And then you would go to the next thing. And then you would put in your Account Number, and this is your personal account number. And then the rest of this is optional in a lot of cases. So people will put down Bank Company Name. They’ll type in something like Royal Bank, and the Royal Bank will provide you that information. They want this to match their system.

The Company ID Number is Fabrikam, like so, and here we are. This Data Center Code, this is the other number that you need from your bank. This is which data center does it go to. In the case of the Royal Bank, they have four or five different data centers. Am I pushing this through Toronto or Winnipeg or Vancouver or Halifax or wherever the different bank accounts are?

And in the case of the U.S., they will provide you with the same kind of thing. The File Number is an incremental counter that will occur. So when I’m done here, I go, “Well, now I’ve got to..” That looks good so far. So I’ve got some information inside there. So now I click on the Payables inside here. So here I can use the Next Cheque Numbers.

I wouldn’t use the Next Cheque Numbers because those are your actual physical checks. So you want to use your own EFT Numbers. And you don’t need that many zeros. In most people’s cases, you know, 10,000 is probably enough. And then you can have it based on the vendor. So you can have different formats based on your vendors. So for instance, if you’ve got some vendors that need it in format one because I’m pushing it through one bank account, and format two on another one, I can do that.

I’m going to use a single format today. And from here I can type in RBC, and it asks me to add the format. And this is where we need to have our Format Type. Now underneath the Format Type, there are a lot of predefined pieces. Now in Canada, we’ve got the Royal Bank, so I can select it.

In the U.S. we would use these NACHA-CCD and PPD+ and PPD. Your bank will tell you which of these formats they use. This covers approximately 90% of the banks. So most banks have a predefined piece. We click on the Royal Bank, and when I do that, it auto-fills the bottom. And inside here, I have files for the Header, the Batch Header, the Detail, the Addendum, Settlement, Batch Control, and things like that.

At this point here, that’s all I need to do for the Royal. We can change these, item by item, piece by piece. We can pad them with different characters. We can grab different data fields. So if your bank requires a specialized piece that does not match one of those predefined formats, we can actively go in here and create the format that your bank requires. It does take some time.

So there is some cost associated with it while we go through and do it and then we do the testing and things like that. But that’s what we can do. You can delimit it, you can do things like that. Now the case of the Royal, they use a fixed link. They don’t need a delimiter. It’s a fixed link file. So that’s the file that we’re going to use.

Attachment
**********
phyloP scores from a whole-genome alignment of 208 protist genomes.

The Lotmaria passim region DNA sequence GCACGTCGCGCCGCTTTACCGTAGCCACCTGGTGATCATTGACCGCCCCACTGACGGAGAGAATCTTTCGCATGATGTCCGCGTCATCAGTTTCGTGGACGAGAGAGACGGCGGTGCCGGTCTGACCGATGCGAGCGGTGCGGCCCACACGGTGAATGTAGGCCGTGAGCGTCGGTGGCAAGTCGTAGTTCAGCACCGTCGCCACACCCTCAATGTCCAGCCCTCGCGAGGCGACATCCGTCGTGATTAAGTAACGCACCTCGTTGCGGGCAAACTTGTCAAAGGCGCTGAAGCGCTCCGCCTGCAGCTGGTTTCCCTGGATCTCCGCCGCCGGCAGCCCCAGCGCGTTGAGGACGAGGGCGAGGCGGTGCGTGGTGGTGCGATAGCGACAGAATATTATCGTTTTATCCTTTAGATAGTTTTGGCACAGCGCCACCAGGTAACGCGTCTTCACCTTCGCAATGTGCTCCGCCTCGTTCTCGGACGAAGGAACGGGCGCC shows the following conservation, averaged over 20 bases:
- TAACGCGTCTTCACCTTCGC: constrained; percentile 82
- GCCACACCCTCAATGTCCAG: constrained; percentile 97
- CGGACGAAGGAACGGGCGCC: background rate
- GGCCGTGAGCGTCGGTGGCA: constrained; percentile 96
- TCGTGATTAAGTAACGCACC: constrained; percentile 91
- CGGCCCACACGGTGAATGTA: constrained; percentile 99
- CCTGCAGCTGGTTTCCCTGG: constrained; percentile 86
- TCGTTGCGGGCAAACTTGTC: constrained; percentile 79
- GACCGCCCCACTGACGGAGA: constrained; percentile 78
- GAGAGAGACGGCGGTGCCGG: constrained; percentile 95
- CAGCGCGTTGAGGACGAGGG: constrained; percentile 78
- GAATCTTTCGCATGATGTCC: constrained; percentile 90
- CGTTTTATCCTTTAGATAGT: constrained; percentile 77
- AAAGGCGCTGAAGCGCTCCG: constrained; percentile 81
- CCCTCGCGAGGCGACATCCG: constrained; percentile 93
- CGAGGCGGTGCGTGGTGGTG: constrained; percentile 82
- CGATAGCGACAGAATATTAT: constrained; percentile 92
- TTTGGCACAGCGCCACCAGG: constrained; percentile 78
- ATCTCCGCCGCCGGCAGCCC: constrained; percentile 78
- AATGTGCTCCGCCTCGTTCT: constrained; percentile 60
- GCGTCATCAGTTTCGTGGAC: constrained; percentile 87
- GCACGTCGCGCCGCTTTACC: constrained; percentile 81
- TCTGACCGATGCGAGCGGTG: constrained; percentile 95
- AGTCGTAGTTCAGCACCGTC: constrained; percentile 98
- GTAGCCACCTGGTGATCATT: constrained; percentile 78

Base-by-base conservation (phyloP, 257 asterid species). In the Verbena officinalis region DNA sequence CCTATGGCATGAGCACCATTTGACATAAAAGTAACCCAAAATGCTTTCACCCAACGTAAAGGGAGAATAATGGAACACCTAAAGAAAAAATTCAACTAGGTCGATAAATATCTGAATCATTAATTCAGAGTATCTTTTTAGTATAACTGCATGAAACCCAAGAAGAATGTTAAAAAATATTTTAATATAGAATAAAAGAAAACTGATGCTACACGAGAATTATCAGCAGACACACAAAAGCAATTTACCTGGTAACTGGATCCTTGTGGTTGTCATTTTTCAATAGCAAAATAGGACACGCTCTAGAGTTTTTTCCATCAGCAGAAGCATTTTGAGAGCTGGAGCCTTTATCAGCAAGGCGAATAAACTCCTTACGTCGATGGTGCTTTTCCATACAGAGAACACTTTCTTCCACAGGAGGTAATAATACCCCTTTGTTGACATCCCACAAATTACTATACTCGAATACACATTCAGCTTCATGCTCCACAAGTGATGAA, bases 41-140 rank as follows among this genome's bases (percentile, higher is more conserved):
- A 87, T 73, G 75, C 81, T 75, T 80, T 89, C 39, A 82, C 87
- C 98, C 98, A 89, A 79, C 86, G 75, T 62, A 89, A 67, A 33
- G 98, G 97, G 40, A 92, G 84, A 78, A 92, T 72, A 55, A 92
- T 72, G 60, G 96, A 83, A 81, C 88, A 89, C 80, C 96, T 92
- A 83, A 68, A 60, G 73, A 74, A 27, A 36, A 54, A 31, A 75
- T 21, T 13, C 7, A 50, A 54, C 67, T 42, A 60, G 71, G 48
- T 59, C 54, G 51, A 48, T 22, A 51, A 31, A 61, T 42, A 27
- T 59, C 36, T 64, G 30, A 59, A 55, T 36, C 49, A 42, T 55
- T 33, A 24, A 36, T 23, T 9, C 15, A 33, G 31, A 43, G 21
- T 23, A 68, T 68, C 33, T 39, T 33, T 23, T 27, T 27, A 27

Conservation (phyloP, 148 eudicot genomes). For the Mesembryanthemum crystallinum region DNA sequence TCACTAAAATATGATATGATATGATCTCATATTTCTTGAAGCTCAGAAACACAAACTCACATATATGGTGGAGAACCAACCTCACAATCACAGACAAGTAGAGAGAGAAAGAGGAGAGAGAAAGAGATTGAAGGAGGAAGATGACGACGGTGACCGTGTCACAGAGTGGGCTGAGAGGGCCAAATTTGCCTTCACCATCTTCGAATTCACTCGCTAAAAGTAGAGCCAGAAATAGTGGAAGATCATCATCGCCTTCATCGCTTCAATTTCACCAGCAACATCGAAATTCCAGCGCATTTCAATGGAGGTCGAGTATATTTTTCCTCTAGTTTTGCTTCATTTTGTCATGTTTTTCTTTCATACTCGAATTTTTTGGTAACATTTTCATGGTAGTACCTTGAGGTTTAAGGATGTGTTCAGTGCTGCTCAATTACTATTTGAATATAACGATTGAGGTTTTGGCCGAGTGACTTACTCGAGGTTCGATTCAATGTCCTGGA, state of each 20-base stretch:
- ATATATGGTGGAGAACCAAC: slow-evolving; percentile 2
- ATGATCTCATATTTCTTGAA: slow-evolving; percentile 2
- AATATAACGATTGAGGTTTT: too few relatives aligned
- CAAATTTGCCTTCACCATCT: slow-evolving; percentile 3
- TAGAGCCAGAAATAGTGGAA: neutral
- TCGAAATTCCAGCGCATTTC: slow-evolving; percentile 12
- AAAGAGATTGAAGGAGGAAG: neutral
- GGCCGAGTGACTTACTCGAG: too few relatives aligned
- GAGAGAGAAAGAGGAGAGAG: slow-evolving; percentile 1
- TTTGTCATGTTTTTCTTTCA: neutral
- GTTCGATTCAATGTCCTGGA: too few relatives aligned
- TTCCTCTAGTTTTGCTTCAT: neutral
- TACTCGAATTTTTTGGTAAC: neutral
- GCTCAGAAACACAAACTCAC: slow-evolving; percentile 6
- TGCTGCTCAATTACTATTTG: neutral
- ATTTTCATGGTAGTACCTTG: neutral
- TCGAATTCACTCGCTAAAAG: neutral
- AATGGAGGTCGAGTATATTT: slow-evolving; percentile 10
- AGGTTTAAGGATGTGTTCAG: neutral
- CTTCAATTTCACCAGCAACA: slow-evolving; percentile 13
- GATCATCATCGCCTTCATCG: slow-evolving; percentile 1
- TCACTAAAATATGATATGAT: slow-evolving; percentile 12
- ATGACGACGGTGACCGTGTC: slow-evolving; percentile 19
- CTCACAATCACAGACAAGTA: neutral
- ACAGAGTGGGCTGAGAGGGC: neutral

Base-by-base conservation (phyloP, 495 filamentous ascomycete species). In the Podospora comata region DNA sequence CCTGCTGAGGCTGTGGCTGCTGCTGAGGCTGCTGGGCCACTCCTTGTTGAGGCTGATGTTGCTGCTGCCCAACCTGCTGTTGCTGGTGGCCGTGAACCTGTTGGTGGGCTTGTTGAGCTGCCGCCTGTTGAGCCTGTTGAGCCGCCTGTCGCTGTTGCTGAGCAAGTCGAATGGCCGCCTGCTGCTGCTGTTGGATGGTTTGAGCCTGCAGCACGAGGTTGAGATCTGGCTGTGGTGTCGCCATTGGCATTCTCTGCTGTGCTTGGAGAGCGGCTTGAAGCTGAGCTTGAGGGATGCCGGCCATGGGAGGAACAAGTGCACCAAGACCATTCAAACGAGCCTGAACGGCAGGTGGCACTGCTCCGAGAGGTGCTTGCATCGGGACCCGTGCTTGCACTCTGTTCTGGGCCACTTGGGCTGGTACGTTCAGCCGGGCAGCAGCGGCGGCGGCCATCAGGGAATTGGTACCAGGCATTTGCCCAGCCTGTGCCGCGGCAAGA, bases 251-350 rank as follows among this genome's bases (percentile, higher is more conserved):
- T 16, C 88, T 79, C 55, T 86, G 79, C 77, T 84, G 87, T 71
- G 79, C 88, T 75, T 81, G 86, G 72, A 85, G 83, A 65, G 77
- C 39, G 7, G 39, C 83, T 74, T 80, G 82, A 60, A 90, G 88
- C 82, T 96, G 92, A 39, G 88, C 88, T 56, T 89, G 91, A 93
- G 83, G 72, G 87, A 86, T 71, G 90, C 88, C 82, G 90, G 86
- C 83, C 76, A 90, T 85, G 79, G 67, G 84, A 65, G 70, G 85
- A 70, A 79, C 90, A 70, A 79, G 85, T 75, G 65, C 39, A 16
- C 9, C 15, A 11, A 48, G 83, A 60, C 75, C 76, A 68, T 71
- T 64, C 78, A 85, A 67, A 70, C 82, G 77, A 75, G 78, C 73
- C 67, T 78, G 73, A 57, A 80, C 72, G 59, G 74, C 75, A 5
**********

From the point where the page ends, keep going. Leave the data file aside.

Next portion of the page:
And I’m going to hit Save. So at this point, when I go back to here, I now have this. I now have to say, “Where am I going to put my domestic payments?” Okay? So I’m going to put it in here. That’s where I’m going to put it, Dyndata/Client. And then I’m going to put in Foreign Payment in the same place.

I’m going to go Save. And the Prenotes, if you decide you want to use Prenotes, I’ll put them in the same spot as well. You need to give it a location. This location should be a network location. I do not have a network. I’m on a single workstation. So you would put in something like your finance department’s place so that you know where to go and grab this file to upload to the bank once the file has been generated.

And then we click OK. And that basically sets us up for this particular application. So we can go like that. So that’s the setup for the company. So that’s the bank setup file and the bank info that I require. So then I can hit Save, and now my checkbook is now done.

So that’s great. My checkbook’s done. I’m good to go. I’m ready to create my EFT files. So now I have to go in and I have to go into my vendors. So when I go into here and I go into my Vendor cart, and I’m going to bring up a, I think it is…

by Class, and I’ll just scroll down on the Class and we will grab a Canadian one. We’ll use…how about we use TRAINING001? There we are.

So there’s TRAINING001. They’re in Quebec. So they will provide me the information that I need. So attached to this, we have a couple of things. First off, we have an email address. So inside here we would want to select the Vendor Remittance, make sure that the remittance is going to go out by email, so I can send it by email. So that’s fine, and we can go from there.

So that’s good. So that’s been set up. So now when I turn around, I now have to figure out, where do I put the banking information for the vendor? Well, the vendor has three different addresses down here. They have a Purchase address, primary, the Remit address, and the Ship From address. It’s the Remit To that we care about. So we would click on the Remit To here and it will bring up that Remit address.